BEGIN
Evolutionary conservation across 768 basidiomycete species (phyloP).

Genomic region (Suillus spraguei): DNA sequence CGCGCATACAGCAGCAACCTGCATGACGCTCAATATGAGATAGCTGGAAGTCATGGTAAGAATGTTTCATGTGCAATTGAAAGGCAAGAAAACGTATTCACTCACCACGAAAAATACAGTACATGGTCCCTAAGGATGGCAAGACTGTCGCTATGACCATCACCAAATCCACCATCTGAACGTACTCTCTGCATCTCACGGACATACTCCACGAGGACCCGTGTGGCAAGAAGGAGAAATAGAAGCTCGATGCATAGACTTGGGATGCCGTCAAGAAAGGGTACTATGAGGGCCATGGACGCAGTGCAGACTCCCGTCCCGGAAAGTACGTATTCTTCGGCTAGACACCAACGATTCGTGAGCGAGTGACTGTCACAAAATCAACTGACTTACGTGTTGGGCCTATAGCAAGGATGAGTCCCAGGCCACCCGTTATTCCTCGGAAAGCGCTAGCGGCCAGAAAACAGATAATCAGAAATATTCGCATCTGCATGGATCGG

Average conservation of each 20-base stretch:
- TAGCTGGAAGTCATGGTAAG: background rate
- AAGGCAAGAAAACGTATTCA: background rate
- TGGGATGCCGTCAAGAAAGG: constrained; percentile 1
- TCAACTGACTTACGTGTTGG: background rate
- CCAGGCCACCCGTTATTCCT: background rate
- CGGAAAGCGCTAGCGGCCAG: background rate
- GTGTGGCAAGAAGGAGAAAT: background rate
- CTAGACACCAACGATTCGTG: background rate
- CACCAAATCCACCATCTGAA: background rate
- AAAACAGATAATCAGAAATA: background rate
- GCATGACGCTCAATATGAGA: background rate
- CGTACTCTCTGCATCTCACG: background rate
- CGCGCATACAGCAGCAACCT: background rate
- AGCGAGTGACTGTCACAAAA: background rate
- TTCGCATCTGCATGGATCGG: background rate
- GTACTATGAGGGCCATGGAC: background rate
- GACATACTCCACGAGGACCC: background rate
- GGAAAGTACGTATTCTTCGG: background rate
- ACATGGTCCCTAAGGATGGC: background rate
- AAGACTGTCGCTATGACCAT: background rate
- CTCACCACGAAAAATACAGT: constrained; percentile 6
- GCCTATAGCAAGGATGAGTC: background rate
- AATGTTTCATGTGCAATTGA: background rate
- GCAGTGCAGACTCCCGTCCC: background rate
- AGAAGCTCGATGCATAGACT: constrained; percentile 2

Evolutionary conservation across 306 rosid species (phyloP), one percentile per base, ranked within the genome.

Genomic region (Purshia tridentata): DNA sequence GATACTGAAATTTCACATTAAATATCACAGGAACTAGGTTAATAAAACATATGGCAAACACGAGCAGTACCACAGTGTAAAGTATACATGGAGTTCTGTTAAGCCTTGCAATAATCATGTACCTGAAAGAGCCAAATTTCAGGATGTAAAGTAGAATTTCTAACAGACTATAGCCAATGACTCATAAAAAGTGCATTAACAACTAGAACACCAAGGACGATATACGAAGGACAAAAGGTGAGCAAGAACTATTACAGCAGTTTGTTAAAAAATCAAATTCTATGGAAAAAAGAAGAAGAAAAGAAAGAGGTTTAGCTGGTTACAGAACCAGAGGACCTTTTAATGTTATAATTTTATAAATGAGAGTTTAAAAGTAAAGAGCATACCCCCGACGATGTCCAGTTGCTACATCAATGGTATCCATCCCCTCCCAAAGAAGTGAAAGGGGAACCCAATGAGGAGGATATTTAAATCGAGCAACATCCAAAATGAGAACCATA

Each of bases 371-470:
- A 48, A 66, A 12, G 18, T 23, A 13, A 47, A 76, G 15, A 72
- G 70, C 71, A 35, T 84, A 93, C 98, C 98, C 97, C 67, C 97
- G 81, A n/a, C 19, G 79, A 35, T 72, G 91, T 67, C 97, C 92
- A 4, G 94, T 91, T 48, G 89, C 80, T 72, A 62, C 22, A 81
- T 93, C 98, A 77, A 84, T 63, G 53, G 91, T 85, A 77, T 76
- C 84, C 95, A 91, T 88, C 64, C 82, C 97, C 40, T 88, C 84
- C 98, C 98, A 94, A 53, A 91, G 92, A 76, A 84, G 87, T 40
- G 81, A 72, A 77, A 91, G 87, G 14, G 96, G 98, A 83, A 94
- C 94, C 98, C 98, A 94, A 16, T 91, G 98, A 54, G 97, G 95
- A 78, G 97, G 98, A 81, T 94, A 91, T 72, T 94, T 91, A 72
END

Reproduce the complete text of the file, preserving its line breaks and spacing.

Evolutionary conservation across 768 basidiomycete species (phyloP).

Genomic region (Suillus spraguei): DNA sequence CGCGCATACAGCAGCAACCTGCATGACGCTCAATATGAGATAGCTGGAAGTCATGGTAAGAATGTTTCATGTGCAATTGAAAGGCAAGAAAACGTATTCACTCACCACGAAAAATACAGTACATGGTCCCTAAGGATGGCAAGACTGTCGCTATGACCATCACCAAATCCACCATCTGAACGTACTCTCTGCATCTCACGGACATACTCCACGAGGACCCGTGTGGCAAGAAGGAGAAATAGAAGCTCGATGCATAGACTTGGGATGCCGTCAAGAAAGGGTACTATGAGGGCCATGGACGCAGTGCAGACTCCCGTCCCGGAAAGTACGTATTCTTCGGCTAGACACCAACGATTCGTGAGCGAGTGACTGTCACAAAATCAACTGACTTACGTGTTGGGCCTATAGCAAGGATGAGTCCCAGGCCACCCGTTATTCCTCGGAAAGCGCTAGCGGCCAGAAAACAGATAATCAGAAATATTCGCATCTGCATGGATCGG

Average conservation of each 20-base stretch:
- TAGCTGGAAGTCATGGTAAG: background rate
- AAGGCAAGAAAACGTATTCA: background rate
- TGGGATGCCGTCAAGAAAGG: constrained; percentile 1
- TCAACTGACTTACGTGTTGG: background rate
- CCAGGCCACCCGTTATTCCT: background rate
- CGGAAAGCGCTAGCGGCCAG: background rate
- GTGTGGCAAGAAGGAGAAAT: background rate
- CTAGACACCAACGATTCGTG: background rate
- CACCAAATCCACCATCTGAA: background rate
- AAAACAGATAATCAGAAATA: background rate
- GCATGACGCTCAATATGAGA: background rate
- CGTACTCTCTGCATCTCACG: background rate
- CGCGCATACAGCAGCAACCT: background rate
- AGCGAGTGACTGTCACAAAA: background rate
- TTCGCATCTGCATGGATCGG: background rate
- GTACTATGAGGGCCATGGAC: background rate
- GACATACTCCACGAGGACCC: background rate
- GGAAAGTACGTATTCTTCGG: background rate
- ACATGGTCCCTAAGGATGGC: background rate
- AAGACTGTCGCTATGACCAT: background rate
- CTCACCACGAAAAATACAGT: constrained; percentile 6
- GCCTATAGCAAGGATGAGTC: background rate
- AATGTTTCATGTGCAATTGA: background rate
- GCAGTGCAGACTCCCGTCCC: background rate
- AGAAGCTCGATGCATAGACT: constrained; percentile 2

Evolutionary conservation across 306 rosid species (phyloP), one percentile per base, ranked within the genome.

Genomic region (Purshia tridentata): DNA sequence GATACTGAAATTTCACATTAAATATCACAGGAACTAGGTTAATAAAACATATGGCAAACACGAGCAGTACCACAGTGTAAAGTATACATGGAGTTCTGTTAAGCCTTGCAATAATCATGTACCTGAAAGAGCCAAATTTCAGGATGTAAAGTAGAATTTCTAACAGACTATAGCCAATGACTCATAAAAAGTGCATTAACAACTAGAACACCAAGGACGATATACGAAGGACAAAAGGTGAGCAAGAACTATTACAGCAGTTTGTTAAAAAATCAAATTCTATGGAAAAAAGAAGAAGAAAAGAAAGAGGTTTAGCTGGTTACAGAACCAGAGGACCTTTTAATGTTATAATTTTATAAATGAGAGTTTAAAAGTAAAGAGCATACCCCCGACGATGTCCAGTTGCTACATCAATGGTATCCATCCCCTCCCAAAGAAGTGAAAGGGGAACCCAATGAGGAGGATATTTAAATCGAGCAACATCCAAAATGAGAACCATA

Each of bases 371-470:
- A 48, A 66, A 12, G 18, T 23, A 13, A 47, A 76, G 15, A 72
- G 70, C 71, A 35, T 84, A 93, C 98, C 98, C 97, C 67, C 97
- G 81, A n/a, C 19, G 79, A 35, T 72, G 91, T 67, C 97, C 92
- A 4, G 94, T 91, T 48, G 89, C 80, T 72, A 62, C 22, A 81
- T 93, C 98, A 77, A 84, T 63, G 53, G 91, T 85, A 77, T 76
- C 84, C 95, A 91, T 88, C 64, C 82, C 97, C 40, T 88, C 84
- C 98, C 98, A 94, A 53, A 91, G 92, A 76, A 84, G 87, T 40
- G 81, A 72, A 77, A 91, G 87, G 14, G 96, G 98, A 83, A 94
- C 94, C 98, C 98, A 94, A 16, T 91, G 98, A 54, G 97, G 95
- A 78, G 97, G 98, A 81, T 94, A 91, T 72, T 94, T 91, A 72